No longer swearing by cursive writing
For all the new things that schools will be called on to teach under the soon-to-be-implemented Common Core curriculum standards, it’s a skill that has been omitted that is causing controversy: cursive writing. Good old script penmanship isn’t part of the standards, which have been adopted by 45 states, including California. It’s not forbidden or discouraged, but Common Core focuses on analytical and computer-based skills rather than the long hours of practice required to link letters in a flowing style. Testing, note-taking and writing for academia and business are increasingly accomplished via keyboard, not pencil or pen and legal pad.
Several states, including California, have kept requirements for cursive instruction in place, but many others appear ready for its demise. The handwriting may be on the wall.
That’s OK. States and schools shouldn’t cling to cursive based on the romantic idea that it’s a tradition, an art form or a basic skill whose disappearance would be a cultural tragedy. Of course, everyone needs to be able to write without computers, but longhand printing generally works fine. Many of today’s young adults, even though they were taught cursive, have abandoned it in favor of printing. Print is clearer and easier to read than script. For many, it’s easier to write and just about as fast.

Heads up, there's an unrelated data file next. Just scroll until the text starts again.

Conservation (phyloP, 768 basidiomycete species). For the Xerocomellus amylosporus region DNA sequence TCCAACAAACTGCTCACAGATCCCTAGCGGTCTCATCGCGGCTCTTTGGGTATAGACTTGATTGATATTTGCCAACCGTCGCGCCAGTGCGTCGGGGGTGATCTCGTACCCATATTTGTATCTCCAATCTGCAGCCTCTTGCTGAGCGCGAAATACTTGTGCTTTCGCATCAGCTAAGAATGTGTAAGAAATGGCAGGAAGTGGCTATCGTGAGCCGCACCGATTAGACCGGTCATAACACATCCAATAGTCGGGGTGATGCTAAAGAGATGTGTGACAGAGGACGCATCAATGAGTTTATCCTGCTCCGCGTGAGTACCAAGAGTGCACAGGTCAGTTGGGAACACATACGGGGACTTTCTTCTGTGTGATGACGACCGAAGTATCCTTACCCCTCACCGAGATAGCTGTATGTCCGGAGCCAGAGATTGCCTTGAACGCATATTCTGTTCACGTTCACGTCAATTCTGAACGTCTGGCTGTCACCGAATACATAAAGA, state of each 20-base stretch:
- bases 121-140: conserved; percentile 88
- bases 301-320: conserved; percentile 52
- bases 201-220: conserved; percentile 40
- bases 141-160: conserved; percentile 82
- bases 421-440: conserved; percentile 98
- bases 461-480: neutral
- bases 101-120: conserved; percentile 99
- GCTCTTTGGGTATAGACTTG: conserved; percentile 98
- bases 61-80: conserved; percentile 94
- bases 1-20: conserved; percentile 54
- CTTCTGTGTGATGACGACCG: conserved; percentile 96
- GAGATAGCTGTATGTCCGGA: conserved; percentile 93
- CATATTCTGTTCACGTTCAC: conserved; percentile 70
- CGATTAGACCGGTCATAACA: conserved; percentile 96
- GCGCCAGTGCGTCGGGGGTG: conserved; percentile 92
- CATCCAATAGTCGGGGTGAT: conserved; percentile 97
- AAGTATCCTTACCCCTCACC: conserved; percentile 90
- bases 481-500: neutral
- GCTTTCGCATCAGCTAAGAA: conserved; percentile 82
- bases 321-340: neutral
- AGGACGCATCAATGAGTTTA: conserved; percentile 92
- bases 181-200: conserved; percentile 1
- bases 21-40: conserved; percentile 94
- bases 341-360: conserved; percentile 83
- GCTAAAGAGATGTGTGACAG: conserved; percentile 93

Some educators claim that cursive writing plays a role in brain and overall academic development, but others disagree and say what the studies actually show is that any form of hand lettering, including print, engages more of the brain than keyboarding does.
When society adds new skills and new knowledge to the list of things public schools teach, some other items have to come off the list. Otherwise, the result is a curriculum that is a mile wide and an inch deep, as California’s has famously been. Cursive might be one skill that can be painlessly dropped to make way for new ones.
Because so many adults still communicate in cursive, perhaps what’s needed is a transition period during which students still learn to read it — that can be taught relatively quickly — but no longer go through the laborious and painstaking process of learning to write it.
This isn’t a popular notion with many parents. We all tend to think of what we learned in school as “basic” to an educated populace. How can young people do without it? Easily, as they already are proving. As easily as replacing the old John Hancock with a fingerprint scan.
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